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CAMERATA KILKENNY - The Piper And The Fairy Queen

CAMERATA KILKENNY - The Piper And The Fairy Queen

Experiments combining Irish pipes with classical music are usually a success, and this one is no exception. The uilleann pipes evolved in the 18th century and were quite suited to music written for the oboe and other instruments in the baroque era. Keyed wooden flutes were a mainstay of orchestras until the mid 19th century, and the pipes have much the same capabilities, so much of the classical repertoire before 1830 is within their grasp. But you knew that, having heard the likes of the late lamented Liam Óg O'Flynn and Chieftains’ piper Paddy Moloney lash into everything from Bach and Buxtehude to The Brendan Voyage.

This recording is a little different though. Camerata Kilkenny has hooked up with piper David Power, but they haven't let him loose on much of their music: instead they've added several traditional Irish pieces to their baroque repertoire played on period instruments. The pipes feature on the opening Sí Bheag, Sí Mhór, apparently Carolan's earliest composition, and on The Downfall Of Paris, but they don't get a look-in on the extended suites by Telemann and Purcell. There are piping solos on the airs An Droighneán Donn (The Brown Thorn), Garden Of Daisies, An Leanbh Sidhe (The Fairy Child), and the showpiece Fox Chase, but for the most part the folk and classical traditions are kept separate here. As well as the introductory Carolan piece, the two streams do join for a Handel Pifa and a medley of dances from Leclair's 1746 opera, Scylla Et Glaucus, but Purcell's Fairy Queen is devoid of pipes as far as I can tell, although its ending Chaconne is charming nonetheless. The final Carolan's Concerto sees Power and the Camerata members united for a final fling.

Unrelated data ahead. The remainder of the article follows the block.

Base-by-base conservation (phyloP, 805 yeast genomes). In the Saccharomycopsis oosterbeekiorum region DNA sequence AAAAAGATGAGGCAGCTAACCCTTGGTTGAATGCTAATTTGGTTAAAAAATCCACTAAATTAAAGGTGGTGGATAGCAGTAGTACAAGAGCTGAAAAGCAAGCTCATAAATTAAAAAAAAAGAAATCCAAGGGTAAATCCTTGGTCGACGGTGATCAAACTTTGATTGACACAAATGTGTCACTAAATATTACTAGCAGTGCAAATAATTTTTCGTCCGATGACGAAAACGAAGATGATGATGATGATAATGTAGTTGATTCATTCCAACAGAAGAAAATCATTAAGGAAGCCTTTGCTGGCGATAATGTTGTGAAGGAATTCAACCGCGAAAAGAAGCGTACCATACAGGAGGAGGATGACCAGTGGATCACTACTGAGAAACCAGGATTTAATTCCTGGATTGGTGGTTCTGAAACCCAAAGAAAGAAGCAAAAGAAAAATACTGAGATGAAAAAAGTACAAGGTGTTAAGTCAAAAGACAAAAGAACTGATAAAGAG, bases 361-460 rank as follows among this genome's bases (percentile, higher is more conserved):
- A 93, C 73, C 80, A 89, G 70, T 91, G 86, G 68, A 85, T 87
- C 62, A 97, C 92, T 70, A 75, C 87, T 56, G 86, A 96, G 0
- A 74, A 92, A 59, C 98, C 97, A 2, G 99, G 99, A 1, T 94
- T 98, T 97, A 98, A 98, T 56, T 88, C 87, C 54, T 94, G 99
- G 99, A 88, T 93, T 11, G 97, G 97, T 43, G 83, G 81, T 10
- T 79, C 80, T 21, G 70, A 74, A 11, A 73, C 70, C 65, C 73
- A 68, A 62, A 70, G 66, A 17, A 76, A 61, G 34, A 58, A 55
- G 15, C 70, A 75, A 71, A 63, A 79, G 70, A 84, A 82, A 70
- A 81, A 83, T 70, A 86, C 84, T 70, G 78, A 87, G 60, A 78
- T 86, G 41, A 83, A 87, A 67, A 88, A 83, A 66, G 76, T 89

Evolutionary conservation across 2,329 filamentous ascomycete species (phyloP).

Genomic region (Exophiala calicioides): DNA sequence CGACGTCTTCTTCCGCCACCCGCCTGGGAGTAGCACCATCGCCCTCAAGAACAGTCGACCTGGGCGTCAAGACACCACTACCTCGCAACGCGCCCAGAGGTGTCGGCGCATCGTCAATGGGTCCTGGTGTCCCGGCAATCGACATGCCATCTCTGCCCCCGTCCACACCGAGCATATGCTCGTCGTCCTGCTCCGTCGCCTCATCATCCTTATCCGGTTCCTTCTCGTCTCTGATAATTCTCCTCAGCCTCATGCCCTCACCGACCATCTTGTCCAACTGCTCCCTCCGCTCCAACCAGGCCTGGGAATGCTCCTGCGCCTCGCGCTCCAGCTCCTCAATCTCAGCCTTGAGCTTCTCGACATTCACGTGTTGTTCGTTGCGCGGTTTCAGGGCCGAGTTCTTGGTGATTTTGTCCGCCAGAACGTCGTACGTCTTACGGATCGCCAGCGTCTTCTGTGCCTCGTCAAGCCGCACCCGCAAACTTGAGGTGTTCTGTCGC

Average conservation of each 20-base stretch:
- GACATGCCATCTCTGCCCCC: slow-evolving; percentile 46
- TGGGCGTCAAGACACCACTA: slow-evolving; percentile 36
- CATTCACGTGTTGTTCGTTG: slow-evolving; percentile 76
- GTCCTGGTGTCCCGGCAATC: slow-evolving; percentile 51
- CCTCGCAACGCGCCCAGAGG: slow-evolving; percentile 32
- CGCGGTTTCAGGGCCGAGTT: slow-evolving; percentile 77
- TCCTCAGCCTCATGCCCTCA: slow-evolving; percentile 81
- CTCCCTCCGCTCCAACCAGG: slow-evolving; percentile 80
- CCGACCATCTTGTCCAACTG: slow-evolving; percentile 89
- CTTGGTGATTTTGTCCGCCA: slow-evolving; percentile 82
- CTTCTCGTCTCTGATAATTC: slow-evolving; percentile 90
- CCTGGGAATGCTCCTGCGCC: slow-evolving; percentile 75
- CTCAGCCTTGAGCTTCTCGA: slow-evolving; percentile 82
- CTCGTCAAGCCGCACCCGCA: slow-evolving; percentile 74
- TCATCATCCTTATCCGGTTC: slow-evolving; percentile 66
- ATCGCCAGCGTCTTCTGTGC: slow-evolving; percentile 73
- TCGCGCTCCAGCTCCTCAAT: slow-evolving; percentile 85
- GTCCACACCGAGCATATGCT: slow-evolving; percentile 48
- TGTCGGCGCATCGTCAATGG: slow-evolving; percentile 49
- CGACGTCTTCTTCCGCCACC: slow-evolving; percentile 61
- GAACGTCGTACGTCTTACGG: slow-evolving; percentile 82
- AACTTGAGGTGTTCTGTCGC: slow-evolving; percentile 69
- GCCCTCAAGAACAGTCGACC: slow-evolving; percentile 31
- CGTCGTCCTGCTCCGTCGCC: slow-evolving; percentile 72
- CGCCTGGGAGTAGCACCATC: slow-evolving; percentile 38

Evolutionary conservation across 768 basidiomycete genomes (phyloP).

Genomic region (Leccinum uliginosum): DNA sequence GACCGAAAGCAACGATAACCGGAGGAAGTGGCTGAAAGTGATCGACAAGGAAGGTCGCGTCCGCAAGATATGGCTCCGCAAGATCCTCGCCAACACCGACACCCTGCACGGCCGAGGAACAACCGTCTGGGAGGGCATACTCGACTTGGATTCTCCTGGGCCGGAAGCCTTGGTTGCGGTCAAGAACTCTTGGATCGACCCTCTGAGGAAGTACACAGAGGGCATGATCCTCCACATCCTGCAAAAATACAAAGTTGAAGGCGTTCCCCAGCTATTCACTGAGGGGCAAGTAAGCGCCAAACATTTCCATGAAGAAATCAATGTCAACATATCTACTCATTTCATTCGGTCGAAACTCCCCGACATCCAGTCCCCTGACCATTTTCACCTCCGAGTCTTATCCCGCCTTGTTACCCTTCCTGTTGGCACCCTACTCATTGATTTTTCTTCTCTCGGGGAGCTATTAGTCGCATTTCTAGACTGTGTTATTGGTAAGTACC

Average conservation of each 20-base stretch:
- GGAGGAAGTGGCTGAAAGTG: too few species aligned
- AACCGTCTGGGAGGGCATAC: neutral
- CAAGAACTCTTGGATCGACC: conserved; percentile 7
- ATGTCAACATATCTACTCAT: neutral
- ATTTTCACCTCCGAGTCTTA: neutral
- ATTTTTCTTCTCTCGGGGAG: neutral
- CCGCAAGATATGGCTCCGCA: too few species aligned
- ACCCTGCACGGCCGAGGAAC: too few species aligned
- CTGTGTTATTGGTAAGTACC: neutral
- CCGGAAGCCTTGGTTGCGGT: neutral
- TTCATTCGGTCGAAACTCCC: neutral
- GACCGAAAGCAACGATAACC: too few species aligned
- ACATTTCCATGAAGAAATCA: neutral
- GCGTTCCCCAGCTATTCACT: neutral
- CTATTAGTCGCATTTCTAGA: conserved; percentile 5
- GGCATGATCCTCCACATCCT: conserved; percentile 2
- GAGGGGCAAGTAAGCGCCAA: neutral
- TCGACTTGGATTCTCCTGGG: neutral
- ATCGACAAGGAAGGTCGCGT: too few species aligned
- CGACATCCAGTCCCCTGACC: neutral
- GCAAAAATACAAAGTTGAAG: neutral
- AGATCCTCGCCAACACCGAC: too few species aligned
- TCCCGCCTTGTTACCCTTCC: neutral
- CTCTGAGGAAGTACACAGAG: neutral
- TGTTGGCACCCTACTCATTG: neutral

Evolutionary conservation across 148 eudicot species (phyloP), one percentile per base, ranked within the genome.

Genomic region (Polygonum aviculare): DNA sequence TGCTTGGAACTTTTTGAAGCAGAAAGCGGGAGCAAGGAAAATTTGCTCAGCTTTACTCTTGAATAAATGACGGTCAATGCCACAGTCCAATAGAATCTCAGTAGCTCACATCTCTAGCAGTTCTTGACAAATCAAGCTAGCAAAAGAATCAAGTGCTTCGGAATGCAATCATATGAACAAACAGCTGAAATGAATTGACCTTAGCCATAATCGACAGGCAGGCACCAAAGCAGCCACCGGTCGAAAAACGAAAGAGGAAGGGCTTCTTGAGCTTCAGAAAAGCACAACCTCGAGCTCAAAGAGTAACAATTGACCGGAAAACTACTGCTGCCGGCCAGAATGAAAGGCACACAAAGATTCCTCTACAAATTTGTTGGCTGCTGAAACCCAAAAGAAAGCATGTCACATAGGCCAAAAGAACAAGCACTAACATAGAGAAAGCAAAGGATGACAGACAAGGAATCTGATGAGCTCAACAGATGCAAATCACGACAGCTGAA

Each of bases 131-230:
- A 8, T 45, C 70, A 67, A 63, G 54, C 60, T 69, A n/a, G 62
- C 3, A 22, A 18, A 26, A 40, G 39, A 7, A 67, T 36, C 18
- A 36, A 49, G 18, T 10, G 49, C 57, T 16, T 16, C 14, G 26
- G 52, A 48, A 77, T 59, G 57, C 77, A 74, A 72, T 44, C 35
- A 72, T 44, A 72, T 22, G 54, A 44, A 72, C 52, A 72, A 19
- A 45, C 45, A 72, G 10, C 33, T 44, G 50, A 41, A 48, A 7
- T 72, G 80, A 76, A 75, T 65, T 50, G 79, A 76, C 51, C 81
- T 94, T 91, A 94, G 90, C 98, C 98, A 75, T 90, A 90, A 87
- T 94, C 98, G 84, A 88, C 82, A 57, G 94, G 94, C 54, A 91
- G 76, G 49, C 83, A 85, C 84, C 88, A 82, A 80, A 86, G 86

David's piping is polished throughout, and it's a shame this CD doesn't make more of it. The baroque suites are very enjoyable too, so perhaps this combination album will bring new music to both sides of what is still a divide.

Alex Monaghan

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This album was reviewed in Issue 125 of The Living Tradition magazine.